Five-a-Side: Eastern Illinois' Erik Lora

Eastern Illinois wide receiver Erik Lora hauled in more receptions than any FCS player in a season last year, but the ease with which he racked up yards after the catch led to his nickname.

In labeling him "The Astronaut," Panthers offensive coordinator Sterlin Gilbert noted how well Lora works in space.

The quick throws in Eastern Illinois' spread offense set up Lora to find room in opposing defenses, then exploit them. As a redshirt junior, the Ohio Valley Conference offensive player of the year had set the FCS single-season record for receptions by the end of the regular season, but he added another dozen in a playoff loss to finish with 136 catches for 1,664 yards and 12 touchdowns.

The Miami native was at his best against Murray State, catching 21 passes for 269 yards and three touchdowns. He also threw the game-winning two-point conversion in overtime.

His success caught more than opposing defenses off-guard. He missed the entire 2011 season because of a hip injury, less than half a year after he had injured his back.

Undersized at 5-foot-10, all the sure-handed wideout does is come up big for Eastern Illinois. He joined his teammate and quarterback Jimmy Garoppolo as a Walter Payton Award finalist and finished fourth in the national voting for FCS player of the year.

"The Astronaut" wasn't alone in soaring to new heights in 2012. Eastern Illinois, coming off back-to-back 2-9 campaigns, won the OVC championship behind first-year coach Dino Babers.

Lora's goal this year is not to go through the stratosphere with more receptions, but to help the Panthers win back-to-back titles and return to the FCS playoffs.

In Five-a-Side - In the FCS Huddle's monthly feature of "five questions, five answers" with an influential person in the FCS - Lora discusses his record- breaking season and the work ahead.

TSN: You went from missing the 2011 season to catching an FCS record for receptions in 2012. How does that happen?

EL: There was a lot of preparation and hard work put into it, a lot of hours on the field and in the rehabilitation center. I give a lot of thanks to my family and the athletic trainers and the doctors who helped me do that because there was a point where I thought I would never be able to play at the level I played at before. So after this injury, I really put it in my mind to work harder and get better and come back stronger from being injured, and with the help of everybody it really worked out.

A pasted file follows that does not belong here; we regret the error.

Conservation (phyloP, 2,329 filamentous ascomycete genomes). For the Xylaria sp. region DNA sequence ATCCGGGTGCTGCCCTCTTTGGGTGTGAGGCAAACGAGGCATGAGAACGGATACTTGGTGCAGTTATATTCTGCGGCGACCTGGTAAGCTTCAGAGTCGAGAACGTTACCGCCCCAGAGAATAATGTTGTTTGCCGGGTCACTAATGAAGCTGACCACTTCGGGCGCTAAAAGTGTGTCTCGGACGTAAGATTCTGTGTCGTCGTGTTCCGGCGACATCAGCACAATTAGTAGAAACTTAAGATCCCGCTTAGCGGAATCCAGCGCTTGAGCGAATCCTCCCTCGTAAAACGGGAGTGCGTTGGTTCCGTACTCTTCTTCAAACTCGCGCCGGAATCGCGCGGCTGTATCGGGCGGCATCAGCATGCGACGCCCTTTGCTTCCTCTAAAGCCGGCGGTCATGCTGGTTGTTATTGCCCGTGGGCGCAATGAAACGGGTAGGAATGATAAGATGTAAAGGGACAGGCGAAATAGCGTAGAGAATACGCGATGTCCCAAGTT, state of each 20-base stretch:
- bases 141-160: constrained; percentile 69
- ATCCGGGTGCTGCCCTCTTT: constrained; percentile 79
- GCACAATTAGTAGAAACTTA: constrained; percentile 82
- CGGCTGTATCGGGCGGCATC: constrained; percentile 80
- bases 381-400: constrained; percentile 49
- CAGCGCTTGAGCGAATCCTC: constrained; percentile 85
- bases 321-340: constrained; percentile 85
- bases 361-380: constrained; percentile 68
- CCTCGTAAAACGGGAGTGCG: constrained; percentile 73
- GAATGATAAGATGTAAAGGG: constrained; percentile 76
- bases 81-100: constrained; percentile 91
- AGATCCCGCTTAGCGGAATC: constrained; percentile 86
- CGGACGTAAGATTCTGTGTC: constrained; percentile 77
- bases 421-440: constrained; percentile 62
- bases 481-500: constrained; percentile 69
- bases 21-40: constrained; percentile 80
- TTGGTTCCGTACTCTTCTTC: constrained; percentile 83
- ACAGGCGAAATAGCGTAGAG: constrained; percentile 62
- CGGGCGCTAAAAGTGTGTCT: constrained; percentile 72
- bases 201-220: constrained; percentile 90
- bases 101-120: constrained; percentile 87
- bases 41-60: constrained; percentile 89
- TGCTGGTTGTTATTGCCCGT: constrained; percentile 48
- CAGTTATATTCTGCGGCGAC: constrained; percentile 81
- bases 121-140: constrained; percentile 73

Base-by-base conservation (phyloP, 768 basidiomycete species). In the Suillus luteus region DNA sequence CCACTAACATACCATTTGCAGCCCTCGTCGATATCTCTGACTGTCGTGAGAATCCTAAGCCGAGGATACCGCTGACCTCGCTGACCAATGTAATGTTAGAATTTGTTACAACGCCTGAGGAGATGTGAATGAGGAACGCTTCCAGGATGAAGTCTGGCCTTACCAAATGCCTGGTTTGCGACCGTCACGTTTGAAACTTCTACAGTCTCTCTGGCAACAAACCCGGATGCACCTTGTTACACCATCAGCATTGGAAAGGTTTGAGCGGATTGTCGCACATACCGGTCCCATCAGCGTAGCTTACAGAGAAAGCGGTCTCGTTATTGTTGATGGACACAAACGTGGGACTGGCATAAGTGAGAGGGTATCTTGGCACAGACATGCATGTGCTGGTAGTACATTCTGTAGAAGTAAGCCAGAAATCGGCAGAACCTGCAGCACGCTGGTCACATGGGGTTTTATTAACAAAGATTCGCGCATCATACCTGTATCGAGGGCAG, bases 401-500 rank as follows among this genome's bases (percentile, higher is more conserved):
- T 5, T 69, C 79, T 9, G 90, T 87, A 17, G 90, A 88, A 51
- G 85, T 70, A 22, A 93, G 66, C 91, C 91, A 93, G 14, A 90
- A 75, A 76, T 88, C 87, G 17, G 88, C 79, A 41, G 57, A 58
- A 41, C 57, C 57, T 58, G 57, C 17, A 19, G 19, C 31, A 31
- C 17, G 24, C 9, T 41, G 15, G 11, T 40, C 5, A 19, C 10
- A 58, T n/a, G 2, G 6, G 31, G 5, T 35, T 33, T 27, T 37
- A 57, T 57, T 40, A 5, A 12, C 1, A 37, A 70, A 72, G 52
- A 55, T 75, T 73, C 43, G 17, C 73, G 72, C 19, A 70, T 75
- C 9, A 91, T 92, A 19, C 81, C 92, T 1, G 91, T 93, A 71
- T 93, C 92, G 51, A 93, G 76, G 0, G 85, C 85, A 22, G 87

TSN: Can you talk about some of those doubts you had along the way?

EL: It was more of a health issue because before the hip (injury), at the end of the 2010 season I had injured my back in the last game. So I had kind of like a back procedure. It wasn't real surgical, but it was a time where I needed to take a month to two months off. And then spring football came up and I got injured. It was two semi-serious injuries back-to-back, and that really put it in perspective. I could (never) be able to walk or ever play football again.

TSN: Do you still look back on 136 receptions and just go, "Wow"?

EL: I literally laugh at it every time I think about it. Recently, we've been working on some videos and highlights and stuff, and I look back at it and every play still just wows me. Every game does. Just looking back at the season that EIU had and I had is just incredible.

TSN: Can you talk about your preparation during the offseason?

EL: With a season like this, it kind of puts it in perspective of the next level. So it just gives me that much more motivation to work harder and advance in everything I can advance in, marks and reading defenses, and also physically with my speed, my strength and my jumping ability.

TSN: It would seem hard for you to top last season statistically. Can you talk about dealing with high expectations from others and the pressure to kind of produce in a similar way?

EL: It's kind of funny because no one really knew who I was before the season. I sat out a year, I had an OK sophomore year, but no one really knew who I was. When I came out with this (past season), people had low expectations, so it kind of shot up so high and so quickly ... I don't go for expectations, I just go and play the game how I think it should be played, and I just have fun doing it right. And I work for my team, I don't really worry about the yards and the receptions and all this, I just want the team winning and I want to help the team as much as I can.